Amity district leaders release action plan to combat anti-Semitism

Entrance to Amity High School in Woodbridge.

Entrance to Amity High School in Woodbridge.

Amity Regional High School administrators have released details of an action plan to combat anti-Semitism at the school, an issue that was brought to the forefront by students who passionately addressed the Board of Education at a Nov. 12 meeting.

The plan was developed collaboratively with high school administrators and local community leaders, Amity district Superintendent of Schools Jenn Byars said in an email. Students — many of whom spoke at the board meeting — had opportunity to review the plan and offer additional feedback, she said.

Several of the action steps will also be undertaken in the middle school, Byars said in a note.

The plan, introduced to the community by Amity High School principal Anna Mahon, range from intense work with the Anti-Defamation League, to student activities that foster kindness.

The action plan is in response to a Nov. 12 board meeting in which a stream of compelling student speakers told emotional horror stories of finding Swastikas around the school and hearing hate talk in the hallways, such as “We are the Nazis.” Some Jewish students said the climate of anti-Semitic happenings had left such an impact on them, they feared walking to their cars.

Students said at the meeting that they had tried to complain directly to administrators, but weren’t taken seriously enough.

The morning after the meeting, Amity administrators stepped up security inside and outside the high school, called upon the Anti-Defamation League to devise an anti-hate education plan tailored to Amity and made counselors available for students who are scared or upset.

Mahon outlined some details of her plan recently in a memo to the community.

Part of the plan calls for education and programs in conjunction with the Anti-Defamation League, including its “No Place for Hate” school climate initiative and sending Amity representatives to participate in ADL’s “Strengthening the Bonds of Our Community” program.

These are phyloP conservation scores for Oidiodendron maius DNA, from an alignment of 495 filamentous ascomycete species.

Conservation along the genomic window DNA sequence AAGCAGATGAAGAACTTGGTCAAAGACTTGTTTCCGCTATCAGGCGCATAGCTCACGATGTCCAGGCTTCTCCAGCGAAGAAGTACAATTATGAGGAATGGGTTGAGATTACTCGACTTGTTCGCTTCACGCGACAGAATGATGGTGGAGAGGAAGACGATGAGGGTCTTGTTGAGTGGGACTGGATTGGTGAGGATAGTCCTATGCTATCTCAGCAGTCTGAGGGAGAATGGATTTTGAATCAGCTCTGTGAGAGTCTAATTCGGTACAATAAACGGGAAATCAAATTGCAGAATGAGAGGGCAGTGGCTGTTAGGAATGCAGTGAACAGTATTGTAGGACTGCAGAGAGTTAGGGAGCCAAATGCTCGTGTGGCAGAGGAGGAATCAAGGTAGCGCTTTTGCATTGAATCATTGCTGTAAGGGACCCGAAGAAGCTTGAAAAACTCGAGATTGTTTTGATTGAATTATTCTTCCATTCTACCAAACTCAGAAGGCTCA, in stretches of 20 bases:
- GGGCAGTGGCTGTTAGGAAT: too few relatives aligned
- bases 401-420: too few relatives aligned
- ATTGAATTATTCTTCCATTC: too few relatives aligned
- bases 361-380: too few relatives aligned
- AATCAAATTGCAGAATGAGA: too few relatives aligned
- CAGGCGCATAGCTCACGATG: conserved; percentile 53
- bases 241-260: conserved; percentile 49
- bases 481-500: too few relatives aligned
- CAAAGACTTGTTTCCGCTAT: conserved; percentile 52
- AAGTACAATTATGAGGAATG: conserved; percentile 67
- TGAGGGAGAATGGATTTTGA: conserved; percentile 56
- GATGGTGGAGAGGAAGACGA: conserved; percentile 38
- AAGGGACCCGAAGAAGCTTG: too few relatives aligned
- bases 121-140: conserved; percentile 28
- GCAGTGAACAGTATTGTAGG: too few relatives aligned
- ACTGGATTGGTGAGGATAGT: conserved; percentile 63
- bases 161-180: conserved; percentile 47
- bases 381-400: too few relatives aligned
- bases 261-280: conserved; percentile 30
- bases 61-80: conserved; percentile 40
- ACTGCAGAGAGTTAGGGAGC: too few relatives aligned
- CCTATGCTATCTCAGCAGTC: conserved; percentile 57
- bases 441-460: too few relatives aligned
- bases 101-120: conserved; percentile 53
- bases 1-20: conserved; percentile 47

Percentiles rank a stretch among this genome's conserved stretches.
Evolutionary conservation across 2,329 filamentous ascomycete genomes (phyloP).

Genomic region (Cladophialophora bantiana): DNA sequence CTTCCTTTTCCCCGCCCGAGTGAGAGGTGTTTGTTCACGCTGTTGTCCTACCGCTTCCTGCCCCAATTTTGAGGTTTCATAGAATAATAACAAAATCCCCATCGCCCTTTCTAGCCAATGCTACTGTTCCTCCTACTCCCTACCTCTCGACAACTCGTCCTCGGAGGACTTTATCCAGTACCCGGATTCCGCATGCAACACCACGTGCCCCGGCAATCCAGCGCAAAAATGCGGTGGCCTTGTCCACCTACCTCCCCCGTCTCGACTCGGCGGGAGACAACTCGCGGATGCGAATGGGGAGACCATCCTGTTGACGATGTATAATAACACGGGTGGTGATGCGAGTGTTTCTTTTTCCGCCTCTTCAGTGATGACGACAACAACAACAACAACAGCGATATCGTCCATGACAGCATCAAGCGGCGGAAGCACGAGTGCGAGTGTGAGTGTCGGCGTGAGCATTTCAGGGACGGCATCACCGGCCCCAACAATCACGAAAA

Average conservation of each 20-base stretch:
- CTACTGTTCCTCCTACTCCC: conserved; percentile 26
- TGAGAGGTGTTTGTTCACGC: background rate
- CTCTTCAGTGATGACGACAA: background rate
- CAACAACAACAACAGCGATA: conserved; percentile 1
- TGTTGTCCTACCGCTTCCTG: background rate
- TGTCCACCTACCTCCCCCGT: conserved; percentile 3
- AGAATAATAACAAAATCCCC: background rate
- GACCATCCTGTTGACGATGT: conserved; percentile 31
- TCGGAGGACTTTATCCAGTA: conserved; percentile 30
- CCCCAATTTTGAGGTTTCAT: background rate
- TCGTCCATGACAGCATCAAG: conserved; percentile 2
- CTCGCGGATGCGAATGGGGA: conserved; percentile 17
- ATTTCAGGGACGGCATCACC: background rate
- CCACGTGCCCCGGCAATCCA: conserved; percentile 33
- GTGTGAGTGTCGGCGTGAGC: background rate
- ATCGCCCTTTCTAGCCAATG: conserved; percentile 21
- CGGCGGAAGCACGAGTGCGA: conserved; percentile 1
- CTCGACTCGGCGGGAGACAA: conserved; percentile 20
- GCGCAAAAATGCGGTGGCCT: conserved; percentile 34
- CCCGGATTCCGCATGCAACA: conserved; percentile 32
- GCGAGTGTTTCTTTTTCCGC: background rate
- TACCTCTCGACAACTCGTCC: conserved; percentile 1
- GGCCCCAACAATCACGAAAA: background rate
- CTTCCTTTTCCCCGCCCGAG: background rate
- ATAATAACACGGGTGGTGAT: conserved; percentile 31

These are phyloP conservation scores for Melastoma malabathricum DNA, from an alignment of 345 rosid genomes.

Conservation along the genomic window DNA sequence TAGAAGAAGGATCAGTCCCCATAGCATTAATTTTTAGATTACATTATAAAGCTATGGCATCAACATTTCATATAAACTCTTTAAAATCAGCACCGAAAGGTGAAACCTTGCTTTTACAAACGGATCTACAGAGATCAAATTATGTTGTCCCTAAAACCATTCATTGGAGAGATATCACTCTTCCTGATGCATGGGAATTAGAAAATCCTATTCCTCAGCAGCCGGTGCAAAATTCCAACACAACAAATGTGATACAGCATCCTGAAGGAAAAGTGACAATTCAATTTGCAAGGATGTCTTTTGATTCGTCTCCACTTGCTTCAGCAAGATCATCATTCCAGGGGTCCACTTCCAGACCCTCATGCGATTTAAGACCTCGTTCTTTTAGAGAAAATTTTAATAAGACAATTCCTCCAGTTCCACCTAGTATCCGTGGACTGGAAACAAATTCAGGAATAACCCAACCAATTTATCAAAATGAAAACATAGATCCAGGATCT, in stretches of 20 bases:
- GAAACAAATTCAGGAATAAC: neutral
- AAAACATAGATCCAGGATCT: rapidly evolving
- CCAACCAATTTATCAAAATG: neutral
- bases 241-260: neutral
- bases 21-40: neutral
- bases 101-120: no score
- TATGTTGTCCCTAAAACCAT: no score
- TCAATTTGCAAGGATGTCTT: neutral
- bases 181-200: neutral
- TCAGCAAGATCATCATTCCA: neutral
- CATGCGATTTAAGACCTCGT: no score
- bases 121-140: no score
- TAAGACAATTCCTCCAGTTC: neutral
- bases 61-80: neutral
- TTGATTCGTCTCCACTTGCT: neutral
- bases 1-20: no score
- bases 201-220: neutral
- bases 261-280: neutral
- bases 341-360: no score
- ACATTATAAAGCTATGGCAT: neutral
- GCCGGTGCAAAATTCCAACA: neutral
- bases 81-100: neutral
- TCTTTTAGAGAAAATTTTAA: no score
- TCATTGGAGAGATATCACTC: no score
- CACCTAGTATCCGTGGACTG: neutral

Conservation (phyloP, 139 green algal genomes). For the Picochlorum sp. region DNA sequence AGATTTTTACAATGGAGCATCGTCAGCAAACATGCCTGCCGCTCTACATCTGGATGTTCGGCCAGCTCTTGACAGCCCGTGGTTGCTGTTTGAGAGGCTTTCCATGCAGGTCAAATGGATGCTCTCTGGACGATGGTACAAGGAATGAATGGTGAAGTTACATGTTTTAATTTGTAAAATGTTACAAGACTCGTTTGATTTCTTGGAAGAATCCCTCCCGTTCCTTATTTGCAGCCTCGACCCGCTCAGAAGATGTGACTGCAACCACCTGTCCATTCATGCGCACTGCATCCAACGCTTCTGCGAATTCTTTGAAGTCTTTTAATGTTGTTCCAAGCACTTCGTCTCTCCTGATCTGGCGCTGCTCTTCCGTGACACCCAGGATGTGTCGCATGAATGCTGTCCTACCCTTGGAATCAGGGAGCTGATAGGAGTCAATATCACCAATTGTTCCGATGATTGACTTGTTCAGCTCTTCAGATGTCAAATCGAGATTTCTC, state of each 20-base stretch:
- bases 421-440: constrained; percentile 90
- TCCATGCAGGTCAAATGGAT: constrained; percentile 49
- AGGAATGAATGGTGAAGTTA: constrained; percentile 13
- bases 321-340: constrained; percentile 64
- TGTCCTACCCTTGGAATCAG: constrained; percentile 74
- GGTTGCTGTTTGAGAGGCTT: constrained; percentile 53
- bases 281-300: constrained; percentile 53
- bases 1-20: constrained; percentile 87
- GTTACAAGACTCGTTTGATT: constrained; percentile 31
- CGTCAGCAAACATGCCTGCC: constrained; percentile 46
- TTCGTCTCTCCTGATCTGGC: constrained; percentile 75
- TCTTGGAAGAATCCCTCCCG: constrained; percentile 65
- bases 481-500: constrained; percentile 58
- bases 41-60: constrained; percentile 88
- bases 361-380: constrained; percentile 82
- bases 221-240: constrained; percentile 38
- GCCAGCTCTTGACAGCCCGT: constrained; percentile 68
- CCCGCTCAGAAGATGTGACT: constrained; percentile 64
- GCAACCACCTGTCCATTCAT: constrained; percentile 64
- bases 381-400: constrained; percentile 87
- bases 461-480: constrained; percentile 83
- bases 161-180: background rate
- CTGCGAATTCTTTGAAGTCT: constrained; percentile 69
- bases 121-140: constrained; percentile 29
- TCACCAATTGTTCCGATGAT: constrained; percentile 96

The plan also calls for softer initiatives to be carried out in school with students leading, including:

* A “be kind” initiative to support the idea of using kind language and recognizing the power of words.

* Student documentation of their experiences and the school’s journey

* Social justice programs for students

* Student representatives to work with committees to help with communication with the faculty and administration.

* An email or in-person follow-up from administrator after a complaint is made and is being addressed

* Follow up at the December Board of Education meeting specifically regarding anti-Semitic behavior

* ARHS art teacher will partner with AMS-Bethany Climate Committee to do an art installation

* Administrators will work with the ADL to organize a program for high school students to become mentors on citizenship for middle and elementary school students

* ADL will partner with the history and English departments to review Amity’s existing Holocaust education

* ADL programming for “Becoming an Ally” for student training

* Explore opportunities for cultural sensitivity training for faculty

* Restorative justice training for the administration

Former interim Superintendent James Connelly, who was leading the district in the days after the meeting, broadened the anti-hate conversation to include elementary school principals in Orange, Woodbridge and Bethany, saying the schools can’t operate in “silos.”

A community of parents, rabbis and other faith-based leaders joined forces as part of the original initiative.

Amity has a large Jewish student population. While it might come as a surprise that anti-Semitism would be so present in a school with a large Jewish population, Andy Friedland, associate director of the ADL Connecticut office has said it typically is higher in areas where there are more Jews.

Friedland has said anti-Semitism can happen anywhere and the measure of a community is how it responds, rather than that the incidents happen.

Friedland has said the goal is to provide a safe, inclusive environment for students and part of that involves teaching them about the impact of their words.